By Khurram Aziz email: firstname.lastname@example.org | Dec 27, 2012 01:43 PM EST
Apple's recently appointed CEO Tim Cook was paid just $4.2 million in 2012, which included $1.3 million as his base salary and non-cash compensation making up the rest.
That stands in contrast to 2011, when Cook took over the running of the company from the late Steve Jobs. The promotion earned him $378 million - up from $59 million in 2010 when he was the COO.
However, the figure, revealed by a United States Securities and Exchange Commission filing, only paints part of the story. When Cook took over the running of Apple in August 2011, Cook was given 1 million restricted stock units, worth around $376 million, as a promotion and retention bonus which made up the majority of his compensation in that year.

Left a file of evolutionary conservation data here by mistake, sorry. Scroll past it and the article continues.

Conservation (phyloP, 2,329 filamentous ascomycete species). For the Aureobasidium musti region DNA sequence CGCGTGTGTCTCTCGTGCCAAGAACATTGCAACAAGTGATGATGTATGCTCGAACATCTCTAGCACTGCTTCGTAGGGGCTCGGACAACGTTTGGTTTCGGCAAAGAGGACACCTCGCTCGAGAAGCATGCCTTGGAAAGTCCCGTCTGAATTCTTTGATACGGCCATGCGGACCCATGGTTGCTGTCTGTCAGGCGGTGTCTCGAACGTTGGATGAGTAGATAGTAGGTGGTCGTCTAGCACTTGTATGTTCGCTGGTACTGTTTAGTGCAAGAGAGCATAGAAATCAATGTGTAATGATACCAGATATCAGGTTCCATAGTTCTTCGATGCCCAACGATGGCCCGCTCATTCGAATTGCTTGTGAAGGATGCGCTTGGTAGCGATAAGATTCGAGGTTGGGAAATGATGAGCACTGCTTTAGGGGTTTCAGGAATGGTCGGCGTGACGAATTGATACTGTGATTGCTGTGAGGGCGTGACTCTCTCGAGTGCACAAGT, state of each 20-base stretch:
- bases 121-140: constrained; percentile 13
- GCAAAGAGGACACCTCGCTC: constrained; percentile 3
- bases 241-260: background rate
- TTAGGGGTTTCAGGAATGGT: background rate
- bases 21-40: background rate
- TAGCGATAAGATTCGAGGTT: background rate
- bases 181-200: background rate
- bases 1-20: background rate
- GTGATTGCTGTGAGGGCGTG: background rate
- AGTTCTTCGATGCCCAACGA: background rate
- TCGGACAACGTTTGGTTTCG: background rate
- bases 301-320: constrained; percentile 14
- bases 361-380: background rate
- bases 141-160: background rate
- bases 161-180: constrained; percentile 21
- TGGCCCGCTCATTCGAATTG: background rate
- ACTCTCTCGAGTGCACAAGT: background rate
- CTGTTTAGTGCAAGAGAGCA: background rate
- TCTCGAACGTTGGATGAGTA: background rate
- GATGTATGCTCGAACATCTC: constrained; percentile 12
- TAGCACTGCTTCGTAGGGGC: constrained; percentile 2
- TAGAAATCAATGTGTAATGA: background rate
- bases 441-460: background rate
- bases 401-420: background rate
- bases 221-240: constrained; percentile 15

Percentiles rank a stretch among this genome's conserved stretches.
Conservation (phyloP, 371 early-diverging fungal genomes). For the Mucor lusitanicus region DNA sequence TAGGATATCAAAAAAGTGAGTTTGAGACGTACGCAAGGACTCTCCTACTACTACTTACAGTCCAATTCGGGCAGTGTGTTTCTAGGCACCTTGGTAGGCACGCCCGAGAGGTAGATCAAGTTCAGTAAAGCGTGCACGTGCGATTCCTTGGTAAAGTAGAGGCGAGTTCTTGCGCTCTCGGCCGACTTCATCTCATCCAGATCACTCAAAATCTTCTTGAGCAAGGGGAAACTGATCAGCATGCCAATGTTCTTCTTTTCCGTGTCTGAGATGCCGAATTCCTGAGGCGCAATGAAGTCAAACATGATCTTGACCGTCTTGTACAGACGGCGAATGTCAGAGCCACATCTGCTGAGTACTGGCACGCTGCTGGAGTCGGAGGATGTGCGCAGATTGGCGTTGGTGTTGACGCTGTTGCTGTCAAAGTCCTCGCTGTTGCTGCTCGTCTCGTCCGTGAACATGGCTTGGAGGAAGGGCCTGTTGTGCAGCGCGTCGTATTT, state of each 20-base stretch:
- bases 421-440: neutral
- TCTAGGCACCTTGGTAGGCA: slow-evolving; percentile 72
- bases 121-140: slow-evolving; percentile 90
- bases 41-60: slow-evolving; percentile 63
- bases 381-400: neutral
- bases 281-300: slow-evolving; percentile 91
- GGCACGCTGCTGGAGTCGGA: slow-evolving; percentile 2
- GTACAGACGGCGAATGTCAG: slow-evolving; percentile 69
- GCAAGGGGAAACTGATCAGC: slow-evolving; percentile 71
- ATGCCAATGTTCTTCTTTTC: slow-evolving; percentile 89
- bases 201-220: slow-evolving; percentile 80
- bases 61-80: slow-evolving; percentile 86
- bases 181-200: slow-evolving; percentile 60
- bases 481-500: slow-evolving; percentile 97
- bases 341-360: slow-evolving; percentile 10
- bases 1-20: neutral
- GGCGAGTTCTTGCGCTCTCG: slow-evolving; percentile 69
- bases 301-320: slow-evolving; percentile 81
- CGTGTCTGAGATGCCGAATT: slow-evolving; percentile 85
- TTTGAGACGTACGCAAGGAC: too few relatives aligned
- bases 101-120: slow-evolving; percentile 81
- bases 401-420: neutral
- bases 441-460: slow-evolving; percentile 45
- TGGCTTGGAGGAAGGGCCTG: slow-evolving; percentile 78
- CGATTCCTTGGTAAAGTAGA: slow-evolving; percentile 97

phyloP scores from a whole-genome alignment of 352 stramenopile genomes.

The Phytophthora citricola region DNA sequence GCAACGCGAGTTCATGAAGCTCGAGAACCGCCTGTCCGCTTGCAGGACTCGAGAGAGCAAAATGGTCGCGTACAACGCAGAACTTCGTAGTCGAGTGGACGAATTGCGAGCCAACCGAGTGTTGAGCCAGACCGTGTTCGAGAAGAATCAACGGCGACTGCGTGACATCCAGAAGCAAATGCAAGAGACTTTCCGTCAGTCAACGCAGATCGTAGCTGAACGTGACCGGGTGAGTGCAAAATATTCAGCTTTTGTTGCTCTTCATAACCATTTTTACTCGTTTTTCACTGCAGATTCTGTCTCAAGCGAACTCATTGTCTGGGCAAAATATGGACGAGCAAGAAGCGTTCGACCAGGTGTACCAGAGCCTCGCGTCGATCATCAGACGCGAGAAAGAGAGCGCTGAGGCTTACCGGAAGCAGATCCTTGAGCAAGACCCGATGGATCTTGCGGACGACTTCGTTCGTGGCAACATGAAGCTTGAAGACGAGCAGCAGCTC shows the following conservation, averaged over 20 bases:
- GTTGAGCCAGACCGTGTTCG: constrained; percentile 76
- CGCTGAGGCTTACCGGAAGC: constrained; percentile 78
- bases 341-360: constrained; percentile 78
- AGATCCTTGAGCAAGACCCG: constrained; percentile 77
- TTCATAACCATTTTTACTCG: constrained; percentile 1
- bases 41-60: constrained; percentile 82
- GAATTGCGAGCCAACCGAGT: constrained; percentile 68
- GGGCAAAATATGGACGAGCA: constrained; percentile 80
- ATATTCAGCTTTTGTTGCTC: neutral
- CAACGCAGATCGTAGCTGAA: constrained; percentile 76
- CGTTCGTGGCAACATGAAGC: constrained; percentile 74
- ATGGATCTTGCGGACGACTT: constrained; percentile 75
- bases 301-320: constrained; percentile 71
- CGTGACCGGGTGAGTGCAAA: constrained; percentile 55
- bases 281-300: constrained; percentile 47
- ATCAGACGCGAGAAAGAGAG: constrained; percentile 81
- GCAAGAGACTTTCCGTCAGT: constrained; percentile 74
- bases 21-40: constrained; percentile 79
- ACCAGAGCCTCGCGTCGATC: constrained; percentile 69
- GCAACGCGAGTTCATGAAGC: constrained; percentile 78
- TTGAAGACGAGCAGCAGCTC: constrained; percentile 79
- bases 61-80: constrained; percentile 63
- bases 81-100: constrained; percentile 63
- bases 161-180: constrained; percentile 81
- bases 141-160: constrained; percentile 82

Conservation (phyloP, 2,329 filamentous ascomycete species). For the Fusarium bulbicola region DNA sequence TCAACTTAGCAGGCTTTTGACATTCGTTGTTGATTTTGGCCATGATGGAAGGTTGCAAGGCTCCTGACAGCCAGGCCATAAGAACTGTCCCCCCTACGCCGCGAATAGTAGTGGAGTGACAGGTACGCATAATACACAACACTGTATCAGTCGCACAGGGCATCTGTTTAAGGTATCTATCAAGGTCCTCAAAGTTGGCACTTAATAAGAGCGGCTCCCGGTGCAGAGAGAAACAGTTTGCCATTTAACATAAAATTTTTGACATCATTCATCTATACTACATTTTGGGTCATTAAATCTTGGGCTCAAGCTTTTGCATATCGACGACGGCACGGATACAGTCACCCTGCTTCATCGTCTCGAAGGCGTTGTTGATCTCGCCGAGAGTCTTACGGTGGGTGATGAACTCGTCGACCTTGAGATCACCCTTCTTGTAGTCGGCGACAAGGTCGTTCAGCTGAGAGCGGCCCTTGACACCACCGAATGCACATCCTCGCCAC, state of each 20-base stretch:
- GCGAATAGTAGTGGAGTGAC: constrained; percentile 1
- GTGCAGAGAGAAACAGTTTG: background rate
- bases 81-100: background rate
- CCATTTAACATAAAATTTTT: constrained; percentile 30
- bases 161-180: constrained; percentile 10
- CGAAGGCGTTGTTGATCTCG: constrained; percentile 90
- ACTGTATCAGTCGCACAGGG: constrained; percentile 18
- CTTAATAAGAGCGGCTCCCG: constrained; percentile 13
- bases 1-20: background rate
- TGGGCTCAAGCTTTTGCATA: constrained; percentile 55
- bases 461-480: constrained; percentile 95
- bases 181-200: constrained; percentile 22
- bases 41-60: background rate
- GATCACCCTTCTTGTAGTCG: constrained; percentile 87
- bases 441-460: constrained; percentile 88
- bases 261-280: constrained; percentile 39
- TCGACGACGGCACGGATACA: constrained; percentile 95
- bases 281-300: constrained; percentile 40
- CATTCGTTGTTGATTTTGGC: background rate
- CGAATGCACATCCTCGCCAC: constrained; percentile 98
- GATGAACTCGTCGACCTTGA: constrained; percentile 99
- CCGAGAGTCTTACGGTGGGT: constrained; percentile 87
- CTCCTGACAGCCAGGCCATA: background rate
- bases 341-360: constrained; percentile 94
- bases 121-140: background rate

He's only allowed to swap half of that for cash in 2016 and vest the rest in 2012, according to The Next Web.
Apple's securities filing did reveal that Cook's base salary went up from $900,000 to $1.4 million, however.
"Despite this increase, the target annual cash compensation for Mr. Cook remains significantly below the median annual cash compensation level for CEOs at peer companies," said the filing.
Other top executives at Apple were rewarded handsomely with stock options in 2012, including top hardware engineer Robert Mansfield, who got shares worth $83 million, while Chief Financial Officer Peter Oppenheimer and General Counsel Bruce Sewell both got stock grants worth just over $66 million.
All that is still just a fraction of Apple's market capitalization, valued at over $480 billion, although its share value has fallen 27% since its record high in September amid worries that the company needs new products to fend off competition from rivals such as Google and Samsung.
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